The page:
Hip fracture is one of the most common orthopedic conditions. The risk of VTE in patients with hip fracture is substantial, which is the second most frequent complication of surgery. Reboerts et al.  and Hefley et al.  have reported that the incidence of DVT was about 6–9% in patients with hip fracture. In addition, Wong et al.  have been reported that the incidence of VTE was 6.4% after proximal hip fracture in Singapore. Mok et al.  have also reported that the incidence of VTE was 8% after proximal hip fracture in Hong Kong. All above results are the same to our results. Furthermore, delayed surgery for these kinds of patients is known to be one of the most important factors contributing to the high incidence of preoperative DVT . Hip fracture surgery should be performed within 48 h after fracture . However, in clinical work, targeting within the 48 h, even in the 24 h, represents a significant change in practice because 66% of the patients did not receive surgery within time frame . Only 3.4% of patients in our study completed surgery within 48 h after fracture, because the multi-disciplinary consultation and preoperative evaluation are often required owing to the prevalence of severe comorbidities in these patients but assessing appropriately.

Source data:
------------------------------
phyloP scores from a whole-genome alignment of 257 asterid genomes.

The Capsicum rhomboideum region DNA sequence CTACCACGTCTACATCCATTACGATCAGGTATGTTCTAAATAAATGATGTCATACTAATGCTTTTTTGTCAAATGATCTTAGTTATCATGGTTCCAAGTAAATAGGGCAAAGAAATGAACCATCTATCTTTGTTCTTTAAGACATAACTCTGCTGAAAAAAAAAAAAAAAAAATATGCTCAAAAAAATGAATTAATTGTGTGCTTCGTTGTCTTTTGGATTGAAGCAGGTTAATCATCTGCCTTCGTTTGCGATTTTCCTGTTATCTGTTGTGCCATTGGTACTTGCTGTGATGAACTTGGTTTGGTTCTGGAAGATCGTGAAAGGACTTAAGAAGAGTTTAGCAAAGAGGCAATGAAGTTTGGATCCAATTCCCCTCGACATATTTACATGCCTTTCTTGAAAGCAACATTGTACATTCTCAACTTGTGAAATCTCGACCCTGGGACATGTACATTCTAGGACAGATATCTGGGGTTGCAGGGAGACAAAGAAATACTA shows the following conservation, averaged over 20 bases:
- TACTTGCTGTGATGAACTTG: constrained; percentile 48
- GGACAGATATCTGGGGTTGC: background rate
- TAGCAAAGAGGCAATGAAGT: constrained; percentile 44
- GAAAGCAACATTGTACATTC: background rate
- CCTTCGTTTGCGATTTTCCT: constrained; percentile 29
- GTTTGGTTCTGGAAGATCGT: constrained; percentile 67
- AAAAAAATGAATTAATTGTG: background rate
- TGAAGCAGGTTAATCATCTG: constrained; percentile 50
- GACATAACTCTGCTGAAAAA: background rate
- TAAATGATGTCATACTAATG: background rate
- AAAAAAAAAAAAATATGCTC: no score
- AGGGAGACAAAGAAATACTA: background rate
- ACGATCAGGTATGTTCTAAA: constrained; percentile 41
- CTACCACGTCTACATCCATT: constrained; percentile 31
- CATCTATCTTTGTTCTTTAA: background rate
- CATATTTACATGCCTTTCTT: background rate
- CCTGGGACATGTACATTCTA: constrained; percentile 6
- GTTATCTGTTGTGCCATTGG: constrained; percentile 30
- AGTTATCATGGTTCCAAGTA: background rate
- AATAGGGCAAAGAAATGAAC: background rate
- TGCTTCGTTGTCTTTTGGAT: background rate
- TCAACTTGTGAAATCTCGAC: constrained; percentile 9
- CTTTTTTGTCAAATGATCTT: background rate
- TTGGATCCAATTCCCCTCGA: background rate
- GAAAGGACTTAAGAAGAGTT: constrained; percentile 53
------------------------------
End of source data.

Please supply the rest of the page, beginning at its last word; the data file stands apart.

The incidence of anemia at admission in individuals with hip fracture is high, varying from 12.3% with hemoglobin level less than 10 g/dL to 40.4% with hemoglobin level less than 12 g/dL . Anemia is associated with increased mortality, increase VTE risk, prolong admission, higher readmission rate and increased mortality rate in patients with hip fracture [15,16,17,18,19,20]. Furthermore, most patients in this study often had cardiovascular disease (28%) before surgery, which reminded that we should actively correct a severely decreased preoperative hemoglobin of less than 9 during perioperative low hemoglobin in order to reduce the risk of cardiovascular events. Because the most frequent cause of death after hip fracture surgery is cardiovascular diseases . The lower hemoglobin level at admission is not owing to bleeding from trochanteric fracture, but reflects the anemia before the injury. It is known that the anemia and low hemoglobin concentrations were significantly associated with frailty . Frailty has been shown to predict adverse outcomes in older surgical patients, which is related with more postoperative complications, length of stay, and greater morbidity and mortality [22,23,24,25] . However, frailty is a common status among hip fracture patients and seriously affect quality of life on these patients [23, 24]. Chen et al.  study found that the frailty state of elderly patients with hip fracture surgery can significantly increase major adverse events, including mortality, readmission, and postoperative emergency room visits. Inoue et al.  also pointed that the frailty can be assessed as a predict short-term functional recovery during the acute phase in patients with hip fracture. Therefore, early identification of prefracture frailty in patients with a hip fracture is important for prognostic counselling, care planning and the tailoring of treatment .